Immanuel Shelter's bid to establish a shelter at the former John Wesley United Methodist Church has hit a roadblock.
In a brief, one-page Feb. 18 ruling, Delaware Supreme Court Justice Gary Traynor affirmed a Superior Court decision denying the operation of a homeless shelter at the site near Five Points in Belltown outside Lewes.
“Immanuel Shelter is disappointed with the court’s ruling and is reviewing its options as it seeks to continue providing assistance to individuals experiencing homelessness in Sussex County,” said Immanuel Shelter Board President Janet Idema.
Last April, Immanuel purchased the church property and held a blessing service in May.
First approved June 19, 2017, by Sussex County Board of Adjustment, plans for the shelter were met with a lawsuit filed by three Henlopen Landing residents in Superior Court against the board of adjustment, Immanuel Shelter Inc. and Faith United Methodist Church Inc., previous owner of the church.
Last March, Superior Court reversed the board's decision, ruling that a homeless shelter does not fit the definition of a tourist home. That use was requested by the applicant, because there is no specific mention of a homeless shelter as a permitted use in AR-1, agricultural-residential, zoning, the zoning district for the 2-acre parcel containing the church.
“As it stands, the only way for a homeless shelter to be established in an AR-1 zone would be via amendment to the permitted uses for a special-use exception or, potentially, for the shelter to have a rental component in its operation,” Judge Richard Stokes wrote.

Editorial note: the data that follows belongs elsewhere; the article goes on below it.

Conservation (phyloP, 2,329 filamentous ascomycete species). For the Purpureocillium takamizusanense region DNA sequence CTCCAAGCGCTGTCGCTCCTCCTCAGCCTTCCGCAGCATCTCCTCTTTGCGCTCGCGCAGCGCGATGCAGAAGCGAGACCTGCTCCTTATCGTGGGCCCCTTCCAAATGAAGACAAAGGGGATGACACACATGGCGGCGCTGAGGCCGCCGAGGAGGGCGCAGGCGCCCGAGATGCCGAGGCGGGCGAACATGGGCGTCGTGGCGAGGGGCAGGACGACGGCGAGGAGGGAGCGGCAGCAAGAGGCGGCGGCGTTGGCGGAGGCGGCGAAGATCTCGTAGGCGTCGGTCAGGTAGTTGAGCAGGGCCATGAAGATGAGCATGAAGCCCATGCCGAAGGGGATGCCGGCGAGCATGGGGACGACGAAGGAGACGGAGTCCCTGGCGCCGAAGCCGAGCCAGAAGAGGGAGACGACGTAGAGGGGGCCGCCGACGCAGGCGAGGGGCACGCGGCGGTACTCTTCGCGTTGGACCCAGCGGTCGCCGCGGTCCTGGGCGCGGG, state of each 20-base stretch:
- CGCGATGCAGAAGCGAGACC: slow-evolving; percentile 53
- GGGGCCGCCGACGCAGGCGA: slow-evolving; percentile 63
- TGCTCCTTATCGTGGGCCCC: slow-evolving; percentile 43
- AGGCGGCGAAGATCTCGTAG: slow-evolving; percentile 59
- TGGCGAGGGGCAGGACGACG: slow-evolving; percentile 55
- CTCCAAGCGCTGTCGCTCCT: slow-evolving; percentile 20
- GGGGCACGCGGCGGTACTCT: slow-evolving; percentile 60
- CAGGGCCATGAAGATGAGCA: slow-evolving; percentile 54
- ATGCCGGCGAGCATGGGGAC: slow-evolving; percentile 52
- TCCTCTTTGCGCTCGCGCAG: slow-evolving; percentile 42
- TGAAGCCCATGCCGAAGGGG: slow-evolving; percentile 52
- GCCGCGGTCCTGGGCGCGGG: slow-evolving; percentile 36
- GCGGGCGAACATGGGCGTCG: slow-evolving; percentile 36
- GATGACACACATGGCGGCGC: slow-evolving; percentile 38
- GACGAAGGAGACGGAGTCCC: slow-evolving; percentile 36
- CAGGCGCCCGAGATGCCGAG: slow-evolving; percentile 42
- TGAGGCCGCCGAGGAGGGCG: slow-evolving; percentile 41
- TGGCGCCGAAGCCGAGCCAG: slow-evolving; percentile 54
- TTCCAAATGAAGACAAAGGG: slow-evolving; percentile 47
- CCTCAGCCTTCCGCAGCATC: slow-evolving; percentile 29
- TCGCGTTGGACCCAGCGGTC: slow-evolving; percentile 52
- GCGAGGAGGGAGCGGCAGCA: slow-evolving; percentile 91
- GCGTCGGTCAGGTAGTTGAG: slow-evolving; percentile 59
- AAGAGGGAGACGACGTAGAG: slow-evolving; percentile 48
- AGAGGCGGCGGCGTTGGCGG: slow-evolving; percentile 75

In the Superior Court ruling, Stokes said in a tourist home residents pay rent. “The residents of the shelter will not be required to pay rent in order to live at the shelter,” Stokes wrote.
County code defines a tourist home as a dwelling having no more than six rental rooms with no cooking facilities in guest rooms. Code also includes bed and breakfasts, rooming houses, boarding houses and lodging houses in the definition of a tourist home.
Stokes noted that county code states “uses not specially listed are prohibited.”
After a controversial board of adjustment public hearing with emotional testimony for and against the homeless shelter, the board approved a special-use exception application filed by Faith United Methodist Church for a homeless shelter at the church site on behalf of Immanuel Shelter.
During testimony, Immanuel Shelter attorney David Hutt said the shelter board's plan was to refurbish the existing Belltown church and then build an additional building that would house 18 to 24 people.
Immanuel Shelter – started in 2010 – operates a Code Purple shelter for the homeless in Rehoboth Beach at Faith U.M. Church Hall on Oyster House Road from Dec. 8 to April 1.
The nonprofit organization is working to establish a year-round emergency shelter in the area where vetted persons would stay from 30 to 90 days depending on their progress and commitment to shelter rules, Idema said. She said those in the shelter would sign a contract with stipulations that would include getting a job.
It's the third time Immanuel Shelter has suffered a setback. In addition to the two court rulings, on Jan. 25, 2016, the board of adjustment voted 4-1 to deny a special-use exception for a shelter on Hebron Road in West Rehoboth.
Church has roots back to 1873
John Wesley U.M. Church, built in 1946 with roots back to 1873, closed in 2007 and the congregation merged with two other churches into Faith United Methodist Church in Rehoboth Beach.